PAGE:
Russia summons Kremlin foe Khodorkovsky's father for questioning

Boris Khodorkovsky, father of former Russian oil tycoon and Kremlin critic Mikhail Khodorkovsky, leaves after a press conference of his son on December 22, 2013 in Berlin (AFP Photo/John Macdougall)

Moscow (AFP) - Russian investigators have called in the elderly father of arch-Kremlin foe Mikhail Khodorkovsky for questioning, the former oil tycoon's press service said Wednesday.

Boris Khodorkovsky, 82, received a summons Tuesday to appear before investigators on August 6 as a witness in an unspecified case, an online statement said.

Investigators announced in June that they were reviving a criminal probe into the 1998 murder of a Siberian mayor, saying that the younger Khodorkovsky might have ordered the killing.

They said they would look to question the former head of the Yukos oil firm, who is challenging President Vladimir Putin's grip on power from his self-imposed exile in Switzerland.

A lawyer for Khodorkovsky's father, Sergei Badamshin, said that it was "more than likely" that he was being questioned in relation to this case.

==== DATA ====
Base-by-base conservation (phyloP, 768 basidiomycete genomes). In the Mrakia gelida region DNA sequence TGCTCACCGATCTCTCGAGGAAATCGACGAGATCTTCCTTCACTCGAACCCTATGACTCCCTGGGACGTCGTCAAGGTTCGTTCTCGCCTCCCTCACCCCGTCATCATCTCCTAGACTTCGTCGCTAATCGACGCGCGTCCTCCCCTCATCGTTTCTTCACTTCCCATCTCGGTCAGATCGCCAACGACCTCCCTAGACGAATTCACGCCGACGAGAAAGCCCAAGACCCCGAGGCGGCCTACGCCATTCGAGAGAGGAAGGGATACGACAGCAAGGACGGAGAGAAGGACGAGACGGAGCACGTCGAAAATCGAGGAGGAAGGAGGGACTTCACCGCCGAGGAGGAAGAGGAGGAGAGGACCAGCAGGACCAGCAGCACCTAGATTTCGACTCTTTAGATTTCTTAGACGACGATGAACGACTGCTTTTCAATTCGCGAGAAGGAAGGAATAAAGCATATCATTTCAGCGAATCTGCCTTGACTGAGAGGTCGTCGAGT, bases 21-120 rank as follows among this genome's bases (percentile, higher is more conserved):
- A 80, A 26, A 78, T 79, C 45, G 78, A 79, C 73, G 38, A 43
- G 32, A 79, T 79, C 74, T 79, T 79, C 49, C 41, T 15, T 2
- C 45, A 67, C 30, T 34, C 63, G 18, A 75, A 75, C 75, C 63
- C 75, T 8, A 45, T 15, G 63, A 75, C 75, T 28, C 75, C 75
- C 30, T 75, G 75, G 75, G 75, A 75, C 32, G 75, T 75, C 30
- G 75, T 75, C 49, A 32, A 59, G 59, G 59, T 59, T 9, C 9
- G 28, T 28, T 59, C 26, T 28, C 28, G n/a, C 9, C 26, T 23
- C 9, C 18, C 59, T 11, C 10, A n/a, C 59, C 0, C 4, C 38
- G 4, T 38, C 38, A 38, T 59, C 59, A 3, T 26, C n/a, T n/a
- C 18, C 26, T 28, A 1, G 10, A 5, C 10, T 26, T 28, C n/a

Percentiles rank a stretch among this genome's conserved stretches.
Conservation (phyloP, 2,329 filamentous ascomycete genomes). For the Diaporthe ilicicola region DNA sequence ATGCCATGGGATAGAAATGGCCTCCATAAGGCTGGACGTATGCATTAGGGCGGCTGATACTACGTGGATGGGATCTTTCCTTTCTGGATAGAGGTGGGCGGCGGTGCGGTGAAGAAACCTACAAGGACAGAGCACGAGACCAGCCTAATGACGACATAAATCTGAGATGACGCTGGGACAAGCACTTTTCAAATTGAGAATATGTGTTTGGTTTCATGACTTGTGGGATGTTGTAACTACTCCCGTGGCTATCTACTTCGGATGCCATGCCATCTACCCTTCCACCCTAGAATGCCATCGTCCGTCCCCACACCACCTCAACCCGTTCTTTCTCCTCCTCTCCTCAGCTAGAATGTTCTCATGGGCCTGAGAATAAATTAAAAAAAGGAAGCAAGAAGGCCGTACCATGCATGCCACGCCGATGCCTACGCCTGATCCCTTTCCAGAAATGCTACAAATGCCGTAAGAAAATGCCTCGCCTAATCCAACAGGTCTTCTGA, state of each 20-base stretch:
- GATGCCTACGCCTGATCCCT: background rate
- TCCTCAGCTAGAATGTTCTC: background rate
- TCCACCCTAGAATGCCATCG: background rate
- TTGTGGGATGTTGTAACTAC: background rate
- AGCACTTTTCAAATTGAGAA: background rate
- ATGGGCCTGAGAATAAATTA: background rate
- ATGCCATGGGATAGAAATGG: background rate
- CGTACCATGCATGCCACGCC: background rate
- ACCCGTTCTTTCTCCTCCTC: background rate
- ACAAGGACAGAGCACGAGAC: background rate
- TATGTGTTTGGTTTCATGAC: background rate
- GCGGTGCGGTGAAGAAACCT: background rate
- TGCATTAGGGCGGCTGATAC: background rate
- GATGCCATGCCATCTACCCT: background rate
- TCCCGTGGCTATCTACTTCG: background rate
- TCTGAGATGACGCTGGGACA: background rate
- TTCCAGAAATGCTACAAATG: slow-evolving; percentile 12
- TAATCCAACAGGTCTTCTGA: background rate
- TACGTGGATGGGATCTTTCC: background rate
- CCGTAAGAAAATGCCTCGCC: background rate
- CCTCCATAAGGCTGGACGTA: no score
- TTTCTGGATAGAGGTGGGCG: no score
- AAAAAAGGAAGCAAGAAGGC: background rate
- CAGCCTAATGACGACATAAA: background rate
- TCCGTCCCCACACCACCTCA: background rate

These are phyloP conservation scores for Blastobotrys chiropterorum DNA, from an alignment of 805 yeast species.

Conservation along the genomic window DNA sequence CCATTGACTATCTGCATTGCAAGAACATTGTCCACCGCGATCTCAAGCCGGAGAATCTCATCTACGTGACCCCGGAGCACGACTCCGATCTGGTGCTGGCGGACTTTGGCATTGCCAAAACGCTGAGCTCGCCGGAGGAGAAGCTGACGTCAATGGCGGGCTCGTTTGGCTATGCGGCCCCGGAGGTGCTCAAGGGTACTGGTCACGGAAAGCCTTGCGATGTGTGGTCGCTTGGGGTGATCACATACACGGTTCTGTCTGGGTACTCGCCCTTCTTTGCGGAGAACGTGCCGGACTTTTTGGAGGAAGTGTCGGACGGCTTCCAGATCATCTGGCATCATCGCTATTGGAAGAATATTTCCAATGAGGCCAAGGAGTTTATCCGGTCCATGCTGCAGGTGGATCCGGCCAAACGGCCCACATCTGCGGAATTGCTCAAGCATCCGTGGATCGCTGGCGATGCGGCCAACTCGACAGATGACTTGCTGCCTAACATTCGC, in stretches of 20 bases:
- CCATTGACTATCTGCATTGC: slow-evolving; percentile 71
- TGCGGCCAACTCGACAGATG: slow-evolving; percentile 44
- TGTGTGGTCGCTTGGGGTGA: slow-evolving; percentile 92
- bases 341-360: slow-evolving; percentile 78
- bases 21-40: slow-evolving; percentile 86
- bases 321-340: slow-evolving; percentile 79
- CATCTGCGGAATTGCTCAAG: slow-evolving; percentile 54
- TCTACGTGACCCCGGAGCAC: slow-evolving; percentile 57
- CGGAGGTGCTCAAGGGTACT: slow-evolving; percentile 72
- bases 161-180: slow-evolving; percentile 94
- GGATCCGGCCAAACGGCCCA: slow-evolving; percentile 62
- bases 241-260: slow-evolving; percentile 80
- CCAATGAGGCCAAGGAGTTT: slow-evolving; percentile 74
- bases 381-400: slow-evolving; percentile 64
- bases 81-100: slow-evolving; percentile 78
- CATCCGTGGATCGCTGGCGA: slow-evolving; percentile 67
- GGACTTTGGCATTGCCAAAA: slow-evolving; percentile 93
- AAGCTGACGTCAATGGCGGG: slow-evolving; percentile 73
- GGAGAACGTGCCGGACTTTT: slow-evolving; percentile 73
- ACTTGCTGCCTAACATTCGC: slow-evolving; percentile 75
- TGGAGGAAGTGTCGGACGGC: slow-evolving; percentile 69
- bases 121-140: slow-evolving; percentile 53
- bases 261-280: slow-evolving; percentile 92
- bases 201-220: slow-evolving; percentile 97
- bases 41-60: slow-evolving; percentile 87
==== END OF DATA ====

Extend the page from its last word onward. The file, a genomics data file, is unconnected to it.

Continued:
Boris Khodorkovsky plans to attend the questioning, he told AFP.

Mikhail Khodorkovsky, once Russia's richest man, has suggested that authorities were reviving the case to punish him for his criticism of the Kremlin.

"The only task that the Investigative Committee has set for itself is it put pressure on Mikhail Khodorkovsky and his family," the ex-oligarch's press service said Wednesday.

The former security chief of Yukos, Alexei Pichugin, has been sentenced to life in prison over the mayor's murder. Lawyers say the company's employees have fallen victim to political persecution.

Khodorkovsky, 52, was snatched off his corporate jet in 2003, convicted of fraud, tax evasion and embezzlement and spent a decade in jail, which his supporters said was punishment for daring to challenge the Kremlin strongman.

Putin stunned Russia in 2013 by suddenly pardoning the former tycoon, apparently drawing the curtain on the most notorious legal case in post-Soviet Russian history.

Upon his release from prison, the former businessman was flown to Germany and now lives in Switzerland with his family.

Initially he promised to steer clear of politics but then publicly voiced his readiness to take on the country's top job and lead Russia in times of crisis.

Last year Khodorkovsky launched a movement dubbed Open Russia to unite pro-European Russians, saying the time had come to think of the country's future after Putin.